One Ring to rule them all, One Ring to find them, One Ring to bring them all and in the darkness bind them.
Yesterday 60 years ago the first volume of the Lord of the Rings trilogy by J.R.R. Tolkien was published. The quote above obviously doesn’t quiet apply to scholarly publishing, but one recurring theme that I have often heard in the last few years is that of a need for a canonical digital document format for scholarly content that rules all other formats.
A few years ago almost everyone you would have said that
xml is that format, with the NLM Archiving and Interchange Tag Suite - which has evolved into JATS - probably the most commonly used Document Type Definition (DTD).
xml does many things really well, but also has important shortcomings, most importantly that it is probably not a good format for authors (and don’t tell me that
odt are XML-based). We therefore don’t really expect authors to submit manuscripts in JATS
xml, but rather convert documents into this format after a manuscript has been accepted for publication. This conversion step is often time-consuming and labor-intensive.
html has become the most interesting candidate for a canonical scholarly document format. The big advantage over
xml is that
html - or at least
html5 which is most popular today - is an attractive format for online authoring tools (that is why
html is listed both as input and output format) The downside of this flexibility is that it is much harder to embed structure and metadata into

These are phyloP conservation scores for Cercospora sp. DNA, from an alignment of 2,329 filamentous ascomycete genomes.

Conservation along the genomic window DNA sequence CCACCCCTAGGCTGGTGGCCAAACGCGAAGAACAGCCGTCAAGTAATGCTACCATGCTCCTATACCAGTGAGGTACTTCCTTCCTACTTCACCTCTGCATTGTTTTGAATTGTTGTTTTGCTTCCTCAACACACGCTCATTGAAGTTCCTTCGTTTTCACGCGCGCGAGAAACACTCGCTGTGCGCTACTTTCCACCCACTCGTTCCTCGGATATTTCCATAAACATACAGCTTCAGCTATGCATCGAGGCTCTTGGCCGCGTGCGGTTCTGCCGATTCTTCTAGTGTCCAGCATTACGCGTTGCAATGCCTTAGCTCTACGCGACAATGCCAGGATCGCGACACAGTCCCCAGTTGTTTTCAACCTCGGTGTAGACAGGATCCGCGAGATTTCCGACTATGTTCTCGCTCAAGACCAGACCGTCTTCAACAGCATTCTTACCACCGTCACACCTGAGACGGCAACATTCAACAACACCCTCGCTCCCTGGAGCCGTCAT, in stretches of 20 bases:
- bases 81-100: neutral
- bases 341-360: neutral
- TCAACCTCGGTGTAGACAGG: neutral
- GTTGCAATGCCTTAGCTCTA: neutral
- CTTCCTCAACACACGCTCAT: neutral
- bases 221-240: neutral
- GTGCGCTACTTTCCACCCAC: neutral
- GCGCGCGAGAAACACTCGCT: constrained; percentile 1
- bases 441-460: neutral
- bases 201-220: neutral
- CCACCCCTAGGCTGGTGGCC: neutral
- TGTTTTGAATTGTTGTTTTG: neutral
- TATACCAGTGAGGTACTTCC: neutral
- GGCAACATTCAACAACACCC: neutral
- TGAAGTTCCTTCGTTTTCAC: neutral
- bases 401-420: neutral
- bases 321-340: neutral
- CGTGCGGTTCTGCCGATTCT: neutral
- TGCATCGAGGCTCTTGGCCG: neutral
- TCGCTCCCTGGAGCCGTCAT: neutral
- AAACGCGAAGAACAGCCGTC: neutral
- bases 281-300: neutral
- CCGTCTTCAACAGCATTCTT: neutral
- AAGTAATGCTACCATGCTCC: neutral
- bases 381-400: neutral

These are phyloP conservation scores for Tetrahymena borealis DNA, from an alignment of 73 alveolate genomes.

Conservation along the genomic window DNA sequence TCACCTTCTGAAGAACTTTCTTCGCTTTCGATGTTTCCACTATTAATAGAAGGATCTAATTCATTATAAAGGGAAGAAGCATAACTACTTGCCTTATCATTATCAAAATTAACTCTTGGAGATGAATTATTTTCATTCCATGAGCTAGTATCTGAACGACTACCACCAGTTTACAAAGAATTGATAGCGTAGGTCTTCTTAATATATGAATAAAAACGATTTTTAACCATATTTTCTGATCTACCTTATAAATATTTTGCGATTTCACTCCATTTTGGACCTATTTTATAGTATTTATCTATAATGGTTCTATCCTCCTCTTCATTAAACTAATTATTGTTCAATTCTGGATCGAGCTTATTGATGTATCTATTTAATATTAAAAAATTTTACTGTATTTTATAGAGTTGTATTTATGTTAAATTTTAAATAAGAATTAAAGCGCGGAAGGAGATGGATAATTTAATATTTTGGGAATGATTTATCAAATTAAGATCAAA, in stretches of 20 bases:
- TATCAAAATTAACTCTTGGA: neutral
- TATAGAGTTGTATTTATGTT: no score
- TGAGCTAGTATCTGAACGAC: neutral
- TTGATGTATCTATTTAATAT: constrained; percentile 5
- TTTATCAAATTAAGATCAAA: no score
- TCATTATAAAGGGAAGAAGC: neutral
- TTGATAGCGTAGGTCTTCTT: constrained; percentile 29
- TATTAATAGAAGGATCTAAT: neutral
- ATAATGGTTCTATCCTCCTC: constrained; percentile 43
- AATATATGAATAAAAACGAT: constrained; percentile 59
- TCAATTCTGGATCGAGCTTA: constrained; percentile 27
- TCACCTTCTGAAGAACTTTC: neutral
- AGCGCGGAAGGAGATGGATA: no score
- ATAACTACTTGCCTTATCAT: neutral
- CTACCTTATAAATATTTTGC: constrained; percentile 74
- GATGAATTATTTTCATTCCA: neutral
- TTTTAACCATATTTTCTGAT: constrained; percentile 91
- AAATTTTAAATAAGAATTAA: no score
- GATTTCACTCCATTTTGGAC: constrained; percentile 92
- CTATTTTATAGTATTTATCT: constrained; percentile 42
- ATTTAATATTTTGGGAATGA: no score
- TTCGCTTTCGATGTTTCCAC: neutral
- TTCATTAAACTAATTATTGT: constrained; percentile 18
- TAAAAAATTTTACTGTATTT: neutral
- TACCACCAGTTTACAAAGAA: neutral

html5 compared to
xml. There are initiatives such as schema.org and HTMLBook that hope to change that, but we aren’t quite there yet.
Or maybe we should learn from Tolkien and give up on the idea of a canonical document format and rather spend our energy on building tools that make it easier to transition from one format to another. Pandoc is such as tool, but can’t do all the required conversions, e.g. it can’t yet use
docx as input. The downside here is that every file conversion runs the risk of loosing important information. But the increase in flexibility hopefully outweights these shortcomings.
ORCID has launched. What’s next?
Last week has been busy. I went to Berlin for the launch of the Open Researcher & Contributor ID (ORCID) service. ORCID allows researchers to obtain a persistent identifier that can be used to claim publications and other scholarly works. ...
Support open source software as a GitHub sponsor
Two years ago GitHub introduced the ability to sponsor an open source contributor – person or organization. They handle (and pay for) the payment logistics for a one-time or regular contribution. A blog post from June 2019 describes the thinking of the ...
The Trouble with Bibliographies
The bibliography of a scholarly paper is interesting and important reading material. You can see whether the authors have cited the relevant literature, and you often find references to interesting papers you didn’t know about. ...